Shula: Spygate would diminish a perfect Pats season

Updated: November 7, 2007, 3:56 PM ET
ESPN.com news services

Don Shula likes the Patriots' chances of going undefeated, but the Bill Belichick-inspired spying scandal has clouded Shula's thinking when comparing New England with his unbeaten 1972 Dolphins team.

"The Spygate thing has diminished what they've accomplished," Shula said in an interview with the New York Daily News. "You would hate to have that attached to your accomplishments. They've got it."

Belichick was fined $500,000 and the Patriots were fined $250,000 and lost a first-round draft pick for videotaping the Jets' opposing sideline during the teams' season-opening game.

"That tells you the seriousness or significance of what they found," Shula said, according to the Daily News. "I guess you got the same thing as putting an asterisk by Barry Bonds' home run record.

"I guess it will be noted that the Patriots were fined and a No. 1 draft choice was taken away during that year of accomplishment. The sad thing is Tom Brady looks so good, it doesn't look like he needs any help."

Asterisk Or No Asterisk?

•  Don Shula discusses in detail the controversy surrounding his recent comments about the Patriots' "Spygate" scandal on ESPN's "Mike and Mike in the Morning," Listen

• In response to Shula's comments on ESPN's "Game Night," Patriots DE Jarvis Green tell's wonders why 9-0 New England doesn't get credit for how well it's playing this season. Listen

•  Linebacker Mike Vrabel said the Patriots aren't concerned about or motivated by Shula's comments. Listen

Some Patriots players, Tedy Bruschi included, took exception to Shula's opinion.

"If someone questions your integrity, if someone questions who you are, if someone questions the organization you've been a part of ever since you walked into the league, would it upset you?" the linebacker asked, according to the Boston Herald. "So yes, it does upset me. I can't control how people feel about it. I can't control what comes out of their mouths. I only control what I do out there and what we do as a defense and what we do as a team. We keep winning and playing hard. If they want to keep saying those things, maybe we just need to play a little bit harder."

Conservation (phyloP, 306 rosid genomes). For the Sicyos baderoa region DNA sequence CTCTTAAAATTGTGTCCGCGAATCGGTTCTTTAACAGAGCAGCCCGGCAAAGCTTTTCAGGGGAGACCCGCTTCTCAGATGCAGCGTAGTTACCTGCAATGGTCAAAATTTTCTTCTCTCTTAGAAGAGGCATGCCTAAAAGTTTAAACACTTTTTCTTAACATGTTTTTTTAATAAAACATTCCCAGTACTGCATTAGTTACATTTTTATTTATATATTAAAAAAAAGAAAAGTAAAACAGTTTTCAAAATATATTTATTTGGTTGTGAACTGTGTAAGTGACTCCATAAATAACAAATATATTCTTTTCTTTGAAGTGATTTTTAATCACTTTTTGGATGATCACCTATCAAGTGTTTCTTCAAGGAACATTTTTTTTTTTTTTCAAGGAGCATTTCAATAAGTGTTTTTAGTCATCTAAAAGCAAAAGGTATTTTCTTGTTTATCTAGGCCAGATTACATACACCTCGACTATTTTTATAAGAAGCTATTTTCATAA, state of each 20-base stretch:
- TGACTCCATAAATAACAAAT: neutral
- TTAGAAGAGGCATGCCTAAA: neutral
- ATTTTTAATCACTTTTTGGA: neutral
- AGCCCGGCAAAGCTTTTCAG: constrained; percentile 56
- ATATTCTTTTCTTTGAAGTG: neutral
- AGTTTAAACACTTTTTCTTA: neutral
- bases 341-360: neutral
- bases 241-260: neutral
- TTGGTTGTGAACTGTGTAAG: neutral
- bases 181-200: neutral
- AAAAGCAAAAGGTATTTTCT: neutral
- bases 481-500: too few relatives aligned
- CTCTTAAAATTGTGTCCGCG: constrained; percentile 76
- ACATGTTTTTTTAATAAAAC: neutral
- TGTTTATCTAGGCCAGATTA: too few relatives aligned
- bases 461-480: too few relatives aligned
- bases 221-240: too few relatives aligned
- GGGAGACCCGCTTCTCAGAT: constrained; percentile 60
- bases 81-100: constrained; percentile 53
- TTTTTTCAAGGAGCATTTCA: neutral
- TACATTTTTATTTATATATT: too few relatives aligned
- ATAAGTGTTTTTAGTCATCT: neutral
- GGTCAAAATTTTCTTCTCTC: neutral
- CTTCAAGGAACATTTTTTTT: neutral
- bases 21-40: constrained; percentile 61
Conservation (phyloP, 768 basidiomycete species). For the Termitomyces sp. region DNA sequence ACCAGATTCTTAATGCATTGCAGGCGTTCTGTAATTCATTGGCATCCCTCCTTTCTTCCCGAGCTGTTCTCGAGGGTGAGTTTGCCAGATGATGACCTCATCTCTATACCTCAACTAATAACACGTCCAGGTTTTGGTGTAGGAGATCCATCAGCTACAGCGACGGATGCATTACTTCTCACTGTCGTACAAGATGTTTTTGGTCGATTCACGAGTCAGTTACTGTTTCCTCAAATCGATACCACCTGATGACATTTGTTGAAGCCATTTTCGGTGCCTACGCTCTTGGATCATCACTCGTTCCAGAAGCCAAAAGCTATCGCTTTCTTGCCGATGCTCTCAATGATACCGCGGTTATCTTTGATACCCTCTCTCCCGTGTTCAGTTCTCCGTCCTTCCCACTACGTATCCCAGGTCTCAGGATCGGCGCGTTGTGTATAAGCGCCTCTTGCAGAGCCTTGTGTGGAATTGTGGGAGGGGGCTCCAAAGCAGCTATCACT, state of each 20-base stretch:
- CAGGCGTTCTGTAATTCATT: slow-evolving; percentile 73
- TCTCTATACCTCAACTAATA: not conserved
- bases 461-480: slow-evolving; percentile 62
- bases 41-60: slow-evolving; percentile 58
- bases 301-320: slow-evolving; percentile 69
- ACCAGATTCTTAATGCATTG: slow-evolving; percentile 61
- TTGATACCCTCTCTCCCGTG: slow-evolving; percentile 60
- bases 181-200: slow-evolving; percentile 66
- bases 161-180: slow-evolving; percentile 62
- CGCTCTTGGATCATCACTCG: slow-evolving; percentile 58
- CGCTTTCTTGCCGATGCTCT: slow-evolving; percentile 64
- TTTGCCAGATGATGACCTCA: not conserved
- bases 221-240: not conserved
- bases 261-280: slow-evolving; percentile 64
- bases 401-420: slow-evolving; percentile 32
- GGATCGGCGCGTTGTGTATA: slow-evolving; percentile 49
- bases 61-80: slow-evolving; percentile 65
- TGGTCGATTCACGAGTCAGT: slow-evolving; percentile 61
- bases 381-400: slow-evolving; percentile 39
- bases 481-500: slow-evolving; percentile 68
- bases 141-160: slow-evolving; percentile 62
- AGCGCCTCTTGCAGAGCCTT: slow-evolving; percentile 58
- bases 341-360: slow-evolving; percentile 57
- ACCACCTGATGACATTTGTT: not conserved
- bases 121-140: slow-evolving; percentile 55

Others, like cornerback Ellis Hobbs, seemed indifferent to the Hall of Fame coach's remarks.

"It doesn't matter to us, man," Hobbs told the Herald. "We know what we do in our heart. We know what it takes to win the right way. We work at it day in and day out, even when that Spygate came. ... I don't consider myself a cheater. No one on this team does. We go out there and work day in and day out. The results speak for themselves."

The way the Patriots have been playing, Shula and the '72 Dolphins might find themselves answering more questions than in past years about whether their record will stand. New England improved to 9-0 on Sunday by beating the previously unbeaten Colts (7-1) in Indianapolis.

There have been serious runs made at the Dolphins' record before. The 1985 Bears started 12-0, then lost on a Monday night to a Dolphins team coached by Shula. The 1991 Redskins started 11-0 and the 1998 Broncos and 2005 Colts opened 13-0 before losing. Although members of the '72 Dolphins have become known for sipping champagne after the last unbeaten team falls by the wayside each season, Shula says stories of that annual celebration "have been blown out of proportion."

"You guys put forth the myth that we are pathetic losers down here clicking champagne glasses and clinging desperately to a record set 35 years ago," former Dolphins tight end Jim Mandich told the Daily News. "Somehow we've been portrayed as being evil. We don't ever blow our own horn. It's a great record, but the record doesn't get beaten.

"The Patriots have assembled a powerhouse of a team. They are a classy bunch of guys and play ball the right way. If they want to join the unbeaten club, come on aboard."